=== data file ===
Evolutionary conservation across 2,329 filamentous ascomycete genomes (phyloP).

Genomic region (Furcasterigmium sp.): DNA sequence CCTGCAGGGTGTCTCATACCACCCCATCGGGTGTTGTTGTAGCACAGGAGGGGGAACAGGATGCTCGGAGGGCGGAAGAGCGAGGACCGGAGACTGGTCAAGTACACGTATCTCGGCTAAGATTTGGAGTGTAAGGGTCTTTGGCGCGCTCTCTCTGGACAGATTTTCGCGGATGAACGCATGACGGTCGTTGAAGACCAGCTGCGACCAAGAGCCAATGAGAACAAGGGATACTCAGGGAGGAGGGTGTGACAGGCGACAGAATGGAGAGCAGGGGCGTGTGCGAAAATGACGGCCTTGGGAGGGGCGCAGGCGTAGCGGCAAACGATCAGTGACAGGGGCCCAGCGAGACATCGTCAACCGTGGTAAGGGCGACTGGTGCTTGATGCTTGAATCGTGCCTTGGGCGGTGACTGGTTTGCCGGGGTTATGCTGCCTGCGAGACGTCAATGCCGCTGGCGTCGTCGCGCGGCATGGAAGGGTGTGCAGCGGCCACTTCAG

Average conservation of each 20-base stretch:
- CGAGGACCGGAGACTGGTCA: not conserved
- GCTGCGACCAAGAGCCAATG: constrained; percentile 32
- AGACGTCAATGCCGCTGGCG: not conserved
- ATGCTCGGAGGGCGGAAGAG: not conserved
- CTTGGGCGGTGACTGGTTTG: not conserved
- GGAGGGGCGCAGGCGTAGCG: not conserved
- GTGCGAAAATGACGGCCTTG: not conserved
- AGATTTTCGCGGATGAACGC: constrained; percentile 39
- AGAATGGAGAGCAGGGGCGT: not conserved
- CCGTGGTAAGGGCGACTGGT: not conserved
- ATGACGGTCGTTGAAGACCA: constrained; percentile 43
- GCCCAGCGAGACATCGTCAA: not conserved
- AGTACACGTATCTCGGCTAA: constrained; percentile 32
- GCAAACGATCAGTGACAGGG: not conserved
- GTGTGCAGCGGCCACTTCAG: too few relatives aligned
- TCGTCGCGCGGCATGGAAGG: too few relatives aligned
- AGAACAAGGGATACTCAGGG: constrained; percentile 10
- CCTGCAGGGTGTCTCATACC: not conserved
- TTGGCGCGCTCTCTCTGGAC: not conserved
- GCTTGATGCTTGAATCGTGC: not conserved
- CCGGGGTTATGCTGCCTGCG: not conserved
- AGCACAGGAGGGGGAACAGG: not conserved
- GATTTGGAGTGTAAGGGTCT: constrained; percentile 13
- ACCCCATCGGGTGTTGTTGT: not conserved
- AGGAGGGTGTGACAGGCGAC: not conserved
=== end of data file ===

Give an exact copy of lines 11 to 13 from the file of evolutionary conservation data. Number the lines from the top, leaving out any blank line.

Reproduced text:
- AGATTTTCGCGGATGAACGC: constrained; percentile 39
- AGAATGGAGAGCAGGGGCGT: not conserved
- CCGTGGTAAGGGCGACTGGT: not conserved